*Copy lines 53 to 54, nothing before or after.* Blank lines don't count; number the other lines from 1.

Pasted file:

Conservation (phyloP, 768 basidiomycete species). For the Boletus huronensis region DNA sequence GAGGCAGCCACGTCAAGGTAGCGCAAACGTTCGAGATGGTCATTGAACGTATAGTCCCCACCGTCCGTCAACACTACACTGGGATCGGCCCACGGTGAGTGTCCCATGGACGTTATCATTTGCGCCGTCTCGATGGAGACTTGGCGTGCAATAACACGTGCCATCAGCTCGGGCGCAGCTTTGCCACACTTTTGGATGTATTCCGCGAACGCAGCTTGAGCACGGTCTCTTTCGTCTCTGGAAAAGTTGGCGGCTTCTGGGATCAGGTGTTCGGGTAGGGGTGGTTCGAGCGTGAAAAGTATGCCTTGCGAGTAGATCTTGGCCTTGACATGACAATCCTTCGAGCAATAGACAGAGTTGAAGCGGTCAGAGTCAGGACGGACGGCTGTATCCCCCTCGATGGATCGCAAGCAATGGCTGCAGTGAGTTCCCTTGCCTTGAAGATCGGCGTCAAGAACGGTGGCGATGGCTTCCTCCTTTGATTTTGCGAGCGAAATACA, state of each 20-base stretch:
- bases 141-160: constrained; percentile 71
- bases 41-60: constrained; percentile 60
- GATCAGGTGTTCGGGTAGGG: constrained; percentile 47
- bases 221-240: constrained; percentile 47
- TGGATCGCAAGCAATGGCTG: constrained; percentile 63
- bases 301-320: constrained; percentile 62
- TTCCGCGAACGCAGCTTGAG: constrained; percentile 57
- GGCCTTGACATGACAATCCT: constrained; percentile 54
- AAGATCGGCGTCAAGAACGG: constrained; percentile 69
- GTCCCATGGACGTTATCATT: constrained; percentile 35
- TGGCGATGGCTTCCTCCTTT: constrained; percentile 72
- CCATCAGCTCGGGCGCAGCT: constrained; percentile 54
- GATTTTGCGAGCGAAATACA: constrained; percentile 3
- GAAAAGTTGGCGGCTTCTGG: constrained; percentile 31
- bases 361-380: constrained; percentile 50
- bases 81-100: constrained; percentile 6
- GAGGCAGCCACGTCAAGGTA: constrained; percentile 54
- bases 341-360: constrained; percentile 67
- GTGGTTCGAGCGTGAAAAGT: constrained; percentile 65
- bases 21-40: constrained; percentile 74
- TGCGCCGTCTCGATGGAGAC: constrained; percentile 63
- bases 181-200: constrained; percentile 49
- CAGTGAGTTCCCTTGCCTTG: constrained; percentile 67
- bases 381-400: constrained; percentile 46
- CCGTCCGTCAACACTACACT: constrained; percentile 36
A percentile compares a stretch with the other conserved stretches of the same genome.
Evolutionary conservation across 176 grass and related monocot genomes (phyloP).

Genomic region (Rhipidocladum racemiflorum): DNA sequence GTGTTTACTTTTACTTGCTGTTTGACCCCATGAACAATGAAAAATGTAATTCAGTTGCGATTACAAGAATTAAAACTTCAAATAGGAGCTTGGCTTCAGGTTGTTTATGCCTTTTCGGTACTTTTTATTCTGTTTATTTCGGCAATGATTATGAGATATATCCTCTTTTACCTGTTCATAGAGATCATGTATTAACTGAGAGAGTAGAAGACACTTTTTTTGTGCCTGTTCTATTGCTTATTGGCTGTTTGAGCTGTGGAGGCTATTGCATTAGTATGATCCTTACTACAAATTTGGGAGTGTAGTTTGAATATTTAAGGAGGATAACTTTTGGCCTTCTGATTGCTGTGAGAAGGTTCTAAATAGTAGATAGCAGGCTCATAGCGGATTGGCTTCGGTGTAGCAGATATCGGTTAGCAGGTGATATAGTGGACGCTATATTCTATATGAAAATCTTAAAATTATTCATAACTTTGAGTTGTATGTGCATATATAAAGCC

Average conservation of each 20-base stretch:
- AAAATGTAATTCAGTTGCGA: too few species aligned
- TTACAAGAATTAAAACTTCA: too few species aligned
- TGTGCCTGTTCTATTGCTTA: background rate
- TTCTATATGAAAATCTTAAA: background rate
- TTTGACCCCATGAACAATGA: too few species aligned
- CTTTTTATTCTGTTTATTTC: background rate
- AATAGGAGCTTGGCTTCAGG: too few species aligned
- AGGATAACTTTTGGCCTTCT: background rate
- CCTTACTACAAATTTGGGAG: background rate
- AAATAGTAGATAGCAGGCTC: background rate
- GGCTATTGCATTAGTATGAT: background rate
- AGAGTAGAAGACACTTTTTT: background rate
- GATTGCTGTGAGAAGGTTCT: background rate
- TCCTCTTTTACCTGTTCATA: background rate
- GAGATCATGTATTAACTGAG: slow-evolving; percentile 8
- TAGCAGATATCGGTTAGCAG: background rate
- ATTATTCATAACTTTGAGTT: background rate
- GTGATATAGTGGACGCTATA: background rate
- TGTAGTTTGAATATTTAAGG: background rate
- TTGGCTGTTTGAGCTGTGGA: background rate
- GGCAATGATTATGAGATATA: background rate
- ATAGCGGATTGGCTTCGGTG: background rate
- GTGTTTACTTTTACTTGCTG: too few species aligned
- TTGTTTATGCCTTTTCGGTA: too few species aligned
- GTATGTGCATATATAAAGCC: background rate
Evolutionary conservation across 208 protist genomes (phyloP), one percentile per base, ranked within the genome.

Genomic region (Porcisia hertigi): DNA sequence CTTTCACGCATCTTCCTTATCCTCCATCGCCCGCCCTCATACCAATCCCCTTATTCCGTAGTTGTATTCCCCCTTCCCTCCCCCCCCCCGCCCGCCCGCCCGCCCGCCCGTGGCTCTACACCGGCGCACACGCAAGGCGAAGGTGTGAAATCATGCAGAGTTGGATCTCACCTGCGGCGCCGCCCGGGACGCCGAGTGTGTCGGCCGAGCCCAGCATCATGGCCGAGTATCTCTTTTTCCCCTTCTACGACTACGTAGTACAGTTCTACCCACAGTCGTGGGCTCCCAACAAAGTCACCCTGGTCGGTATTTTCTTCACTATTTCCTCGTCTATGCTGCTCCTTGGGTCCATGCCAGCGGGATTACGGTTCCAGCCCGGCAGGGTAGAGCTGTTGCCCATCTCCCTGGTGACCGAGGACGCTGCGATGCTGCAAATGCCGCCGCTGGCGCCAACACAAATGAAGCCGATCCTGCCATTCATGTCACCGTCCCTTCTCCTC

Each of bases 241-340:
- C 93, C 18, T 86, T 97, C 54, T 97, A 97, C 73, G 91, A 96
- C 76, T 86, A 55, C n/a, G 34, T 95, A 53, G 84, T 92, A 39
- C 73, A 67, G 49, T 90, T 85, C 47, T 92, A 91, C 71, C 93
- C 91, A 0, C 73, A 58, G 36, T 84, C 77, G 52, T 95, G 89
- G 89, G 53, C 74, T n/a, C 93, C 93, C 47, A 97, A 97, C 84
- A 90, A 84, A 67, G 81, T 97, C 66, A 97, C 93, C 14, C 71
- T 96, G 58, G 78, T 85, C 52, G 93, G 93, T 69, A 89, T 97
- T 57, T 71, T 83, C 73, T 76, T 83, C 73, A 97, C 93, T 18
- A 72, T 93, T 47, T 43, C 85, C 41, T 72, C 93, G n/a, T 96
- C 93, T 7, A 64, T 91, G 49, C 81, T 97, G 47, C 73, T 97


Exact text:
- GTGTTTACTTTTACTTGCTG: too few species aligned
- TTGTTTATGCCTTTTCGGTA: too few species aligned